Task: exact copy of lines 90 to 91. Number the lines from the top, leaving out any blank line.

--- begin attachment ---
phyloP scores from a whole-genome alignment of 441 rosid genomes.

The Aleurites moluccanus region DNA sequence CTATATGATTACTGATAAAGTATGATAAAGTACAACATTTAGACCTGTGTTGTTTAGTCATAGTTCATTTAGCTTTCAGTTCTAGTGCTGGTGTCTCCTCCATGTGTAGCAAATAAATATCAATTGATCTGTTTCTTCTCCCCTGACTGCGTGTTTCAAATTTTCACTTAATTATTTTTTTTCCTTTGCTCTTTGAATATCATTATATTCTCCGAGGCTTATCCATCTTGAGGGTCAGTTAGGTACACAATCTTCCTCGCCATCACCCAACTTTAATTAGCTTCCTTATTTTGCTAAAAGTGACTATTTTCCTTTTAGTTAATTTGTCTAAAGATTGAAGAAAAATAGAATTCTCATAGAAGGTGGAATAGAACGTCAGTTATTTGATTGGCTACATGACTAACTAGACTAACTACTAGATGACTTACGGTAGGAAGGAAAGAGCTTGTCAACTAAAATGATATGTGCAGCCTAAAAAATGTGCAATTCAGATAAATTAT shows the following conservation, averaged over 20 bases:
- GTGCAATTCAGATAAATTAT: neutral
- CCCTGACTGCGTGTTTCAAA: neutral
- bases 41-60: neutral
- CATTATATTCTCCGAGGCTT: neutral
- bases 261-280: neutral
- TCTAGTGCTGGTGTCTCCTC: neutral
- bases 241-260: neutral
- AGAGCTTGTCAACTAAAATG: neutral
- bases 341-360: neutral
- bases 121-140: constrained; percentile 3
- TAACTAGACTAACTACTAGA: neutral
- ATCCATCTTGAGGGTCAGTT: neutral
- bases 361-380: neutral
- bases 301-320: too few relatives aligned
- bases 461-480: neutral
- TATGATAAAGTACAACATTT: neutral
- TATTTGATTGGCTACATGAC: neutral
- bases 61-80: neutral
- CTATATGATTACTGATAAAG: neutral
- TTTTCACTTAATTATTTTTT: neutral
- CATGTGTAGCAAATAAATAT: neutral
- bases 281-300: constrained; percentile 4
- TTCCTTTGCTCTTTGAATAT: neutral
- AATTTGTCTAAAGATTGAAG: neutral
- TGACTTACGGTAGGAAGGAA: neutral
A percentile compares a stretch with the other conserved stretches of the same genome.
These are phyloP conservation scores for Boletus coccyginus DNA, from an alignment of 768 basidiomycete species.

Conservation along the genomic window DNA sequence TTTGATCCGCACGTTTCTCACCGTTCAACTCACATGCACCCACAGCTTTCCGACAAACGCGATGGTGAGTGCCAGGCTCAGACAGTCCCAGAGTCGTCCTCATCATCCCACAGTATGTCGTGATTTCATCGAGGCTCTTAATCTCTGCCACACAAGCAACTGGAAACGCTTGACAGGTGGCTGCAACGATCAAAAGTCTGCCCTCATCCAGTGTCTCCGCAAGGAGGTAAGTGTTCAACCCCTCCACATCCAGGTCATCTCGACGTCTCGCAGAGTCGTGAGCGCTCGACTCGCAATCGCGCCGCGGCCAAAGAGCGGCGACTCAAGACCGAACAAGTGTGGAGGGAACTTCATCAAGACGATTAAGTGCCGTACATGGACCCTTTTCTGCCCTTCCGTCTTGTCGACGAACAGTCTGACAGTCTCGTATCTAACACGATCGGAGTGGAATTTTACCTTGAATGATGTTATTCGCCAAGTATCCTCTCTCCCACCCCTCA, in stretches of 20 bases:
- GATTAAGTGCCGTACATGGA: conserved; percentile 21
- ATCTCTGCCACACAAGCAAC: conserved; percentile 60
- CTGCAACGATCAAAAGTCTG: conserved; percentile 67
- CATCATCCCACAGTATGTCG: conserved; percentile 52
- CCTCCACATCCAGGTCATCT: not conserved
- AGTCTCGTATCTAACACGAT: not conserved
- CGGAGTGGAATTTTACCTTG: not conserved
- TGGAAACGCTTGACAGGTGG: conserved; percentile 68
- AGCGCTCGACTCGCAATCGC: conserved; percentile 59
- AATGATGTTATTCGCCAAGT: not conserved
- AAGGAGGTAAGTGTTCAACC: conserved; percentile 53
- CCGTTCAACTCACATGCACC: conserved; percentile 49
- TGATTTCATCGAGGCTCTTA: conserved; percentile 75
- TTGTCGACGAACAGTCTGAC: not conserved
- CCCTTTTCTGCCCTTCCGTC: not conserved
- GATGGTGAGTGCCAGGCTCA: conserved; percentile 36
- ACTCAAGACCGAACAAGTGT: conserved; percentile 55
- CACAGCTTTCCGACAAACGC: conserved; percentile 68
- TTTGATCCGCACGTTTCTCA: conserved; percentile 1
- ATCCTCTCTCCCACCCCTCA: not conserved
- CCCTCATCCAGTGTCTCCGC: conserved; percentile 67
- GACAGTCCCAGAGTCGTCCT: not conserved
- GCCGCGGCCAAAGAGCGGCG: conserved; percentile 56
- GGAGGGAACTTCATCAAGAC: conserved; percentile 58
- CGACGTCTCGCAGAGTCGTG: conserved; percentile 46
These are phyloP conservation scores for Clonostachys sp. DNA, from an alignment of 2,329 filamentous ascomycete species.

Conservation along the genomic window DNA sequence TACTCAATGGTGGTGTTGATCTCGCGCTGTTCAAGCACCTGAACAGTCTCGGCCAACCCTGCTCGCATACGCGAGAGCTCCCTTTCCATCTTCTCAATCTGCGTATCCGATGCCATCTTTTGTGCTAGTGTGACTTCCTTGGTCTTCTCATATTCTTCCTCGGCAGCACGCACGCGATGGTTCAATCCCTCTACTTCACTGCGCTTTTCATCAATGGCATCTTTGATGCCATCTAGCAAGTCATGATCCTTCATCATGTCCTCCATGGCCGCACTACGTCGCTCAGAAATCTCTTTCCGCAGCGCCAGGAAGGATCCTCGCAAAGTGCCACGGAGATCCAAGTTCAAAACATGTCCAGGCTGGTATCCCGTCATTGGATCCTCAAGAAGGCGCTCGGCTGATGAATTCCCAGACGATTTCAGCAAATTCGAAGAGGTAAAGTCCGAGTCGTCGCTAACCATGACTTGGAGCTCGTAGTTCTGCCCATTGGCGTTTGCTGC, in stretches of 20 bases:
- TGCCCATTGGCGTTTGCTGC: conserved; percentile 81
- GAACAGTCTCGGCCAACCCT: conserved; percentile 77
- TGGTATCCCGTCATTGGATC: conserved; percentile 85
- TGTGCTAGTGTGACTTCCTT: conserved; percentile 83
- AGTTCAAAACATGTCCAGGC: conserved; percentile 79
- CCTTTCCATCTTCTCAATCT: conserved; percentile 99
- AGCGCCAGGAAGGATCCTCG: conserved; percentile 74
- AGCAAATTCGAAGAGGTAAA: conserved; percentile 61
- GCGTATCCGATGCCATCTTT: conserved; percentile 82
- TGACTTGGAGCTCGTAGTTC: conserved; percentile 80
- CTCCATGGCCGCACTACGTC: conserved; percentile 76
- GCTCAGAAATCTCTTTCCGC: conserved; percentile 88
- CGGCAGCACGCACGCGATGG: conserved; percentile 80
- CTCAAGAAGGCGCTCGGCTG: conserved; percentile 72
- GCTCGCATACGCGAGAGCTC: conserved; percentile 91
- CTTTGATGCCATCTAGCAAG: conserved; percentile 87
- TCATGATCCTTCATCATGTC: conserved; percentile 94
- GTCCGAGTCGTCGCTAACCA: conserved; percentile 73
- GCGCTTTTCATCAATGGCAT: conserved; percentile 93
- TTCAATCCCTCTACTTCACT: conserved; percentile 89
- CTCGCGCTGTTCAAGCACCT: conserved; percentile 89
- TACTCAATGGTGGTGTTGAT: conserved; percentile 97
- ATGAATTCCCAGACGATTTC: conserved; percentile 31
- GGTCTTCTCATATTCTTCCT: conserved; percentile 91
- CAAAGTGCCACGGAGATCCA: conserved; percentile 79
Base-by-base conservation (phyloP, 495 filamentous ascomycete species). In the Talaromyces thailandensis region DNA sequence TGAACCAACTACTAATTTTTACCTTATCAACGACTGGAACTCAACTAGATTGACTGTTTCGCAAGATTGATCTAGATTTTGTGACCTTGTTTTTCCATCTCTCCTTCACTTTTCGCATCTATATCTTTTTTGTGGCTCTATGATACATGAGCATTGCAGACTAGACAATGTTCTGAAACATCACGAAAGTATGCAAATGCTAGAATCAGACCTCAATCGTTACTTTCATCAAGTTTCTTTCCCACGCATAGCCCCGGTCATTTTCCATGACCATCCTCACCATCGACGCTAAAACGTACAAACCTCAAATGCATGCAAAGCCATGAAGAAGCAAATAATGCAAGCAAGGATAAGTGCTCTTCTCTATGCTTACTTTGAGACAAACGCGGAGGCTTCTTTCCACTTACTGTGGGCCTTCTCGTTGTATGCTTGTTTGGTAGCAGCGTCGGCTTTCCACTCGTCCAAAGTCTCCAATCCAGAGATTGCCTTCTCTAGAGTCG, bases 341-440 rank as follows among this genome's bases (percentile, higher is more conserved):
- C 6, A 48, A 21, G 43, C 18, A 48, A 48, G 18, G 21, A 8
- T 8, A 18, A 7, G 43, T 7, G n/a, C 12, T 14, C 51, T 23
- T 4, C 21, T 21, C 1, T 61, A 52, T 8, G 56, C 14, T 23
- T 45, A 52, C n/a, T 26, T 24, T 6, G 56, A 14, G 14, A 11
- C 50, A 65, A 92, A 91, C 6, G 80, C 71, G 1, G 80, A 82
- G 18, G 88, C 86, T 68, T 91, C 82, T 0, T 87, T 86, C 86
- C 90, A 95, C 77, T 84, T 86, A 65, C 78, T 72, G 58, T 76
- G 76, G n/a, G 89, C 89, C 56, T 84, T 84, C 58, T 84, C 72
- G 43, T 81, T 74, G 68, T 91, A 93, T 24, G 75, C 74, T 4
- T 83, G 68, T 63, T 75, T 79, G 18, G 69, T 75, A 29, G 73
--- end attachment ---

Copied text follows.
- C 90, A 95, C 77, T 84, T 86, A 65, C 78, T 72, G 58, T 76
- G 76, G n/a, G 89, C 89, C 56, T 84, T 84, C 58, T 84, C 72